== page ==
Or, my rather unordered ramblings on what happened last week.
On the city and social stuff (PDX)
As a European I enjoyed it a lot! Portland has great public transport, is very bike-friendly, close to nature and is about the right size for me. It’s well known for its beer, but maybe less well known is that the Willamette Valley outside Portland is chock full of vineyards and wineries. I went on the FOSS4G wine tour and had a great time!
Another tour I was on is the Keep Portland Wired tour, which also was a blast! It’s a real shame that not more people showed up. (The closing keynote went over time, so I had to bail out to make the tour, I guess a lot of people prioritised the keynote.) We toured the offices of Jive software and Mozilla’s office/working space in Portland. At Jive we were showed around by the company’s founders, two really nice fellahs who were happy to to engage with a bunch of geogeeks. They gave good insights on their experiences starting and running a tech company in the USA, and a killer tour of the building. Their offices were in the old Federal Reserve building, so the facilities included a indoor shooting range and a bank vault with a massive steel door, both of which had in typical Portland fashion been converted into bicycle garages. Otherwise the offices were typical movie-style tech offices with cool gadgets and free snacks and food all over. Local Portland craft beer was available on tap, of course.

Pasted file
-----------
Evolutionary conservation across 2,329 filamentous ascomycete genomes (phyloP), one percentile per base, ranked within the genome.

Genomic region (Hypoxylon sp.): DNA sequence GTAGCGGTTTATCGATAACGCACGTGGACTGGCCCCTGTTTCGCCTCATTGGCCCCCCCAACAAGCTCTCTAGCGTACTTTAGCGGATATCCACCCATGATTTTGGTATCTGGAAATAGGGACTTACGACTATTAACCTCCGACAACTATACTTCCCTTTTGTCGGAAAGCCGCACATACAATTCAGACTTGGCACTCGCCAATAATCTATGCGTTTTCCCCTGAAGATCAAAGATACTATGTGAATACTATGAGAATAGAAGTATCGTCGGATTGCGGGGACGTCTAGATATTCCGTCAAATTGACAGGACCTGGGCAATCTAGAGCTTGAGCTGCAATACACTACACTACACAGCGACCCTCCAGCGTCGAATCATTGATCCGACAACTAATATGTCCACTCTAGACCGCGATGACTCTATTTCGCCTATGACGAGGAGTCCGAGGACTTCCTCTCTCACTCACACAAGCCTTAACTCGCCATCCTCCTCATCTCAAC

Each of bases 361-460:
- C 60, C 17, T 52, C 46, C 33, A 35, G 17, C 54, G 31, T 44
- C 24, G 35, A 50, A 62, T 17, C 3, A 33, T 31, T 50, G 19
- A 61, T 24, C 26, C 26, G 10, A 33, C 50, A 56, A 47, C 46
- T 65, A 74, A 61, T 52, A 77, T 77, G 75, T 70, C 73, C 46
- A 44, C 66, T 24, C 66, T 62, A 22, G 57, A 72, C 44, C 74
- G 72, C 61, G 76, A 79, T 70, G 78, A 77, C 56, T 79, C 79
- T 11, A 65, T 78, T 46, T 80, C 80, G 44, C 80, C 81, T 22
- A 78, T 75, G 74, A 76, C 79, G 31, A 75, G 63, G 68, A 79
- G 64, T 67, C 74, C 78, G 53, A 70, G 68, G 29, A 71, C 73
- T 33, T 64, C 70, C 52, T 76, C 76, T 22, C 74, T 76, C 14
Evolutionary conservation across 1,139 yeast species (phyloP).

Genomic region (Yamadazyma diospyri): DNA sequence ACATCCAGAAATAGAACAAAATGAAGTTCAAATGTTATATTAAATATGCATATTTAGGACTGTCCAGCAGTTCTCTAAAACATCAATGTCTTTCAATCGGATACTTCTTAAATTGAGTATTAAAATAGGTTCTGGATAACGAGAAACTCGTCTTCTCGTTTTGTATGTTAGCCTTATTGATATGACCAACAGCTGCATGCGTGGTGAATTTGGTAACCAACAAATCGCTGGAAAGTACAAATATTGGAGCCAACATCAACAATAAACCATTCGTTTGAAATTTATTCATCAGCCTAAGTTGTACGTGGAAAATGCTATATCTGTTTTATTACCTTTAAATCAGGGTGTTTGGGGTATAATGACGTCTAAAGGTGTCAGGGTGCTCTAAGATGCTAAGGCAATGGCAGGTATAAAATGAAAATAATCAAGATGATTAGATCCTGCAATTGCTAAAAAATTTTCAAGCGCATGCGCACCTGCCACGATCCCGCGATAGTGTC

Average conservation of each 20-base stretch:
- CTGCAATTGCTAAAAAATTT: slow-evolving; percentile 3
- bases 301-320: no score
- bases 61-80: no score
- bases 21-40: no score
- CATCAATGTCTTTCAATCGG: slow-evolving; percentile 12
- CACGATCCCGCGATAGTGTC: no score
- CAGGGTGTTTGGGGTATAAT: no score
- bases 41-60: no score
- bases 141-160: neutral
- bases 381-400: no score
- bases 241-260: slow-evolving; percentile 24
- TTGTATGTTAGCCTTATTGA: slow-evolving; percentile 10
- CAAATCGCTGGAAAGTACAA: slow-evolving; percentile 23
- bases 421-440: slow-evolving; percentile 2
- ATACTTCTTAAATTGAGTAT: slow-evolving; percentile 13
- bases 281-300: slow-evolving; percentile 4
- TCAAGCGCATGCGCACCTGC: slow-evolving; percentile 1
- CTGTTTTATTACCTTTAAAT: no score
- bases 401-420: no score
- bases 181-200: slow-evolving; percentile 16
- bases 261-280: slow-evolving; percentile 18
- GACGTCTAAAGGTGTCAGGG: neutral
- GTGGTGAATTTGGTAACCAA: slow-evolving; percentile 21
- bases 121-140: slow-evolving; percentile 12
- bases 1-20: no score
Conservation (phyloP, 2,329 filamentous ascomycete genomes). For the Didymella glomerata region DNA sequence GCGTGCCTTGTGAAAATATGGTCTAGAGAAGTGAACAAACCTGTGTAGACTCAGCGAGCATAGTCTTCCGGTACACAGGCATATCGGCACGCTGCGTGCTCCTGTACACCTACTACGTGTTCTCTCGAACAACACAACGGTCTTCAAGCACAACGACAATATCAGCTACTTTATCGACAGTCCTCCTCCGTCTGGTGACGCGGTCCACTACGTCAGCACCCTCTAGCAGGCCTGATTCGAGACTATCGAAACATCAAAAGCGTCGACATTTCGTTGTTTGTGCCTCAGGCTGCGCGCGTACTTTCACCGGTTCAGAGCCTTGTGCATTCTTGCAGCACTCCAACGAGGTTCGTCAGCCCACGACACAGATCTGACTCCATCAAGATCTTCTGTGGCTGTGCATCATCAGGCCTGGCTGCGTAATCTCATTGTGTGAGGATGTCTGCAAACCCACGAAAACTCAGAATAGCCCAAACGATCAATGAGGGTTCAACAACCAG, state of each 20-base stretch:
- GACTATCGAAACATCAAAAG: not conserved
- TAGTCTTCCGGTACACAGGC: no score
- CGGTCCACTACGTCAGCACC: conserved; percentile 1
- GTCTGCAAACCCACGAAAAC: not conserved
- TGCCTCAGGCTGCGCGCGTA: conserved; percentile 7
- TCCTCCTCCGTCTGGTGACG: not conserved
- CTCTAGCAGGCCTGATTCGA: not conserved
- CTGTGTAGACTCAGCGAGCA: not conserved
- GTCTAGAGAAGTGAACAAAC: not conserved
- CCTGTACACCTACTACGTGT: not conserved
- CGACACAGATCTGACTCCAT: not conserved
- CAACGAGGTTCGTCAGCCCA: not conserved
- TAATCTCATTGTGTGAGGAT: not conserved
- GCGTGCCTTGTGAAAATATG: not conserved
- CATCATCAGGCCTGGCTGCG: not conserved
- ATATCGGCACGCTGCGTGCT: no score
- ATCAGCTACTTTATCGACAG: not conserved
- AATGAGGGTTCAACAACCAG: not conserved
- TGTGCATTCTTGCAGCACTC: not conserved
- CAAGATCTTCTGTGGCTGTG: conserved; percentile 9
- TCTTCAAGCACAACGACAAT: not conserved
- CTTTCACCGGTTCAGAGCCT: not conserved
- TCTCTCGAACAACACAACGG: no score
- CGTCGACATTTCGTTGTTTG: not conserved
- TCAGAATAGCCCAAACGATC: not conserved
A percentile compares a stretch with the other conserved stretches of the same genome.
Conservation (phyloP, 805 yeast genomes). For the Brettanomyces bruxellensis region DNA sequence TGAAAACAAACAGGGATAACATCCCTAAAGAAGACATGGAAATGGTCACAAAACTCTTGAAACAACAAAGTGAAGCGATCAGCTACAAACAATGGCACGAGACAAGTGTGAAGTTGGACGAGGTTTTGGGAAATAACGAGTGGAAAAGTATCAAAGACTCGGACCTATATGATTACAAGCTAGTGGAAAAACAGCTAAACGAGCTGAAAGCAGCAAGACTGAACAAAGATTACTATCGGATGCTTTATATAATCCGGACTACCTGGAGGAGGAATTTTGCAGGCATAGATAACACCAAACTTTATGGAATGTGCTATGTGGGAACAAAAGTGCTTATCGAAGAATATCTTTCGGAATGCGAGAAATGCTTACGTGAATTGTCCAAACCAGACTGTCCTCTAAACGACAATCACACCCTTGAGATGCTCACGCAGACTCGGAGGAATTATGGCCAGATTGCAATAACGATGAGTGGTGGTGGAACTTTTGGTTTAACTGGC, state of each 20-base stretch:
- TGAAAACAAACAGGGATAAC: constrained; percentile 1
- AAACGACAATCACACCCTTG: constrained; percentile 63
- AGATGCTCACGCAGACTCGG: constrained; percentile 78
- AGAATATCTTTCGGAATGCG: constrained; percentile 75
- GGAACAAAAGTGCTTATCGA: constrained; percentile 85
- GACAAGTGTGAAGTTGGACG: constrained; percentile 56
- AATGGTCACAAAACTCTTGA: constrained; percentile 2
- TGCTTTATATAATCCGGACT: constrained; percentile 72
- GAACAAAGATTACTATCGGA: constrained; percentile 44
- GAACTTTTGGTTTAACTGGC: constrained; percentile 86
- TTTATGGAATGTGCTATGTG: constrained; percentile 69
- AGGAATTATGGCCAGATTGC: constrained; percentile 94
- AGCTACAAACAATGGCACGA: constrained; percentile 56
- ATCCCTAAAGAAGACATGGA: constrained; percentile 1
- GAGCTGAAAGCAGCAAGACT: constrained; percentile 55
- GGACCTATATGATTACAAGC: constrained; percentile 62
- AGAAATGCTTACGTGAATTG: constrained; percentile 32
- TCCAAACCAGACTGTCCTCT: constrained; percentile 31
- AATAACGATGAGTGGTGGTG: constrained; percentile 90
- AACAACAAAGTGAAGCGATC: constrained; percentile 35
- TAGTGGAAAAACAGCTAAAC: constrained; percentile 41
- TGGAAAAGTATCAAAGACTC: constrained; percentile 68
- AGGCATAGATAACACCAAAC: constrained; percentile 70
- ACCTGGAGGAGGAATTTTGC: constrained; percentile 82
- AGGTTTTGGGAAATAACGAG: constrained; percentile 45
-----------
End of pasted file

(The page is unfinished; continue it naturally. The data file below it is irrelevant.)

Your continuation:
Mozilla was also awesome as expected (totally impartial judgement from the guy with a Firefox sticker on his laptop.) They had a slightly different vibe, as one might expect from a non-profit, idealistic type organisation, but were still equipped with a bike garage and Tardis stylings on their refrigerator. Nice conversations were also had in this space, and Firefox swag was secured! (They also had free beer and stuff.)
The FOSS4G parties were good fun too. The opening reception was interesting, a vey nice building filled with interesting folks. I missed the Null Island party because I needed a rest, but in hindsight after talking to other attendees, I kind of wished I went anyway. The Gala evening had a misleading name, insofar as anyone in a tuxedo would have been sticking out like a gangrenous thumb. The location however was nigh on perfect for the gathering, at the World Forestry Centre, with lots of cool interactive museum exhibits for all the geeks to play with and cool local food options.